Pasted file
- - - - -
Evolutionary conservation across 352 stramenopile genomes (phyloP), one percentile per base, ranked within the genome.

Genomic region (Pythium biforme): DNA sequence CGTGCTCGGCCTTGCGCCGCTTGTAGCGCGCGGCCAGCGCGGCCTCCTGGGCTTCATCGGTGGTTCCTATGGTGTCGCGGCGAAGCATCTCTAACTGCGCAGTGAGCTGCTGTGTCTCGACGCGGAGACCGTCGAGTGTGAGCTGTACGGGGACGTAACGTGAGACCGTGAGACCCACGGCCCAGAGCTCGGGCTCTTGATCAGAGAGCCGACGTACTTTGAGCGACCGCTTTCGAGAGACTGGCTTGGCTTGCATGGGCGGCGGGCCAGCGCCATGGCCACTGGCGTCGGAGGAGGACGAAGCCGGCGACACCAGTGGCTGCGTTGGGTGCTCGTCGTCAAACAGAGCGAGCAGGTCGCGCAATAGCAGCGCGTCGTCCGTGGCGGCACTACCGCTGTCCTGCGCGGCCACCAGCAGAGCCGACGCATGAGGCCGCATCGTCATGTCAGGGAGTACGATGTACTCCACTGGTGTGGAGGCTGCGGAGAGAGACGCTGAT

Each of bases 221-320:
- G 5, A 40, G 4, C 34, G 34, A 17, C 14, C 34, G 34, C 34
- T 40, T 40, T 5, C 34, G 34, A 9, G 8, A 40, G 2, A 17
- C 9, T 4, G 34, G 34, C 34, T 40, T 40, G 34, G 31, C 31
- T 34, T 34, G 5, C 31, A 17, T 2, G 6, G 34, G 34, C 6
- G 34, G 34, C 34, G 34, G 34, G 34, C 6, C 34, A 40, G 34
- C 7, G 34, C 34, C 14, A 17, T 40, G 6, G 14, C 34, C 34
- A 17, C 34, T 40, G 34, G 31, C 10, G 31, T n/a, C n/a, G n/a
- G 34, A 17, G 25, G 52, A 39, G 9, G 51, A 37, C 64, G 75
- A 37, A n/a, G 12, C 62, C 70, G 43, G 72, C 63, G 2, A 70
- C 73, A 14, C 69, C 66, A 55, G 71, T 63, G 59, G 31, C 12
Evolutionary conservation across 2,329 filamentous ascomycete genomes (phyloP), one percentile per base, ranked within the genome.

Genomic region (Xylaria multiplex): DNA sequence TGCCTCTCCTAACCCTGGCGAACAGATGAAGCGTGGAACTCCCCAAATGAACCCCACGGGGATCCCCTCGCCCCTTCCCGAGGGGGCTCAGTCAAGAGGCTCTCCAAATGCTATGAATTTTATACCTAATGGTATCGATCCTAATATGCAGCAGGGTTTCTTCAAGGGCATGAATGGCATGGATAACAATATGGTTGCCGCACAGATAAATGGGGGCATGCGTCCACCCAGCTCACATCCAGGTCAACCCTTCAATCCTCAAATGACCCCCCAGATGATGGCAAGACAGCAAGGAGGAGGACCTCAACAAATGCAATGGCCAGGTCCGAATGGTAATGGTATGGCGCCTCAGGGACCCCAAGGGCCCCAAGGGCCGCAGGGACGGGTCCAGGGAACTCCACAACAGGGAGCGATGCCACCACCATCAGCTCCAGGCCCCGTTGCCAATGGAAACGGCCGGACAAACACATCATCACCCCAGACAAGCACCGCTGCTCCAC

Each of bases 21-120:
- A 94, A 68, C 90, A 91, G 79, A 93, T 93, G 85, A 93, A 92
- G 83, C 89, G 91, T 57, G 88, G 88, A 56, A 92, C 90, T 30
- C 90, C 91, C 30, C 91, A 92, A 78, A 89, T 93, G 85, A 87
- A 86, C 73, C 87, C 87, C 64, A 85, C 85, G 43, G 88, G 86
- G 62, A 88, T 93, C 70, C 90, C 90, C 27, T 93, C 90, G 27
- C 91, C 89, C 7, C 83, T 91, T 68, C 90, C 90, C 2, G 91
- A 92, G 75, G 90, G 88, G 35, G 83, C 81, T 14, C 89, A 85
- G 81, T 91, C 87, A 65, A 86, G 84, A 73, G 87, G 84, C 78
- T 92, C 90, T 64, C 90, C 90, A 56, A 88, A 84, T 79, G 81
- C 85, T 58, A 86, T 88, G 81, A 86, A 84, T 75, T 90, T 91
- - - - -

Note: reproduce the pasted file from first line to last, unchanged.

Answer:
Evolutionary conservation across 352 stramenopile genomes (phyloP), one percentile per base, ranked within the genome.

Genomic region (Pythium biforme): DNA sequence CGTGCTCGGCCTTGCGCCGCTTGTAGCGCGCGGCCAGCGCGGCCTCCTGGGCTTCATCGGTGGTTCCTATGGTGTCGCGGCGAAGCATCTCTAACTGCGCAGTGAGCTGCTGTGTCTCGACGCGGAGACCGTCGAGTGTGAGCTGTACGGGGACGTAACGTGAGACCGTGAGACCCACGGCCCAGAGCTCGGGCTCTTGATCAGAGAGCCGACGTACTTTGAGCGACCGCTTTCGAGAGACTGGCTTGGCTTGCATGGGCGGCGGGCCAGCGCCATGGCCACTGGCGTCGGAGGAGGACGAAGCCGGCGACACCAGTGGCTGCGTTGGGTGCTCGTCGTCAAACAGAGCGAGCAGGTCGCGCAATAGCAGCGCGTCGTCCGTGGCGGCACTACCGCTGTCCTGCGCGGCCACCAGCAGAGCCGACGCATGAGGCCGCATCGTCATGTCAGGGAGTACGATGTACTCCACTGGTGTGGAGGCTGCGGAGAGAGACGCTGAT

Each of bases 221-320:
- G 5, A 40, G 4, C 34, G 34, A 17, C 14, C 34, G 34, C 34
- T 40, T 40, T 5, C 34, G 34, A 9, G 8, A 40, G 2, A 17
- C 9, T 4, G 34, G 34, C 34, T 40, T 40, G 34, G 31, C 31
- T 34, T 34, G 5, C 31, A 17, T 2, G 6, G 34, G 34, C 6
- G 34, G 34, C 34, G 34, G 34, G 34, C 6, C 34, A 40, G 34
- C 7, G 34, C 34, C 14, A 17, T 40, G 6, G 14, C 34, C 34
- A 17, C 34, T 40, G 34, G 31, C 10, G 31, T n/a, C n/a, G n/a
- G 34, A 17, G 25, G 52, A 39, G 9, G 51, A 37, C 64, G 75
- A 37, A n/a, G 12, C 62, C 70, G 43, G 72, C 63, G 2, A 70
- C 73, A 14, C 69, C 66, A 55, G 71, T 63, G 59, G 31, C 12
Evolutionary conservation across 2,329 filamentous ascomycete genomes (phyloP), one percentile per base, ranked within the genome.

Genomic region (Xylaria multiplex): DNA sequence TGCCTCTCCTAACCCTGGCGAACAGATGAAGCGTGGAACTCCCCAAATGAACCCCACGGGGATCCCCTCGCCCCTTCCCGAGGGGGCTCAGTCAAGAGGCTCTCCAAATGCTATGAATTTTATACCTAATGGTATCGATCCTAATATGCAGCAGGGTTTCTTCAAGGGCATGAATGGCATGGATAACAATATGGTTGCCGCACAGATAAATGGGGGCATGCGTCCACCCAGCTCACATCCAGGTCAACCCTTCAATCCTCAAATGACCCCCCAGATGATGGCAAGACAGCAAGGAGGAGGACCTCAACAAATGCAATGGCCAGGTCCGAATGGTAATGGTATGGCGCCTCAGGGACCCCAAGGGCCCCAAGGGCCGCAGGGACGGGTCCAGGGAACTCCACAACAGGGAGCGATGCCACCACCATCAGCTCCAGGCCCCGTTGCCAATGGAAACGGCCGGACAAACACATCATCACCCCAGACAAGCACCGCTGCTCCAC

Each of bases 21-120:
- A 94, A 68, C 90, A 91, G 79, A 93, T 93, G 85, A 93, A 92
- G 83, C 89, G 91, T 57, G 88, G 88, A 56, A 92, C 90, T 30
- C 90, C 91, C 30, C 91, A 92, A 78, A 89, T 93, G 85, A 87
- A 86, C 73, C 87, C 87, C 64, A 85, C 85, G 43, G 88, G 86
- G 62, A 88, T 93, C 70, C 90, C 90, C 27, T 93, C 90, G 27
- C 91, C 89, C 7, C 83, T 91, T 68, C 90, C 90, C 2, G 91
- A 92, G 75, G 90, G 88, G 35, G 83, C 81, T 14, C 89, A 85
- G 81, T 91, C 87, A 65, A 86, G 84, A 73, G 87, G 84, C 78
- T 92, C 90, T 64, C 90, C 90, A 56, A 88, A 84, T 79, G 81
- C 85, T 58, A 86, T 88, G 81, A 86, A 84, T 75, T 90, T 91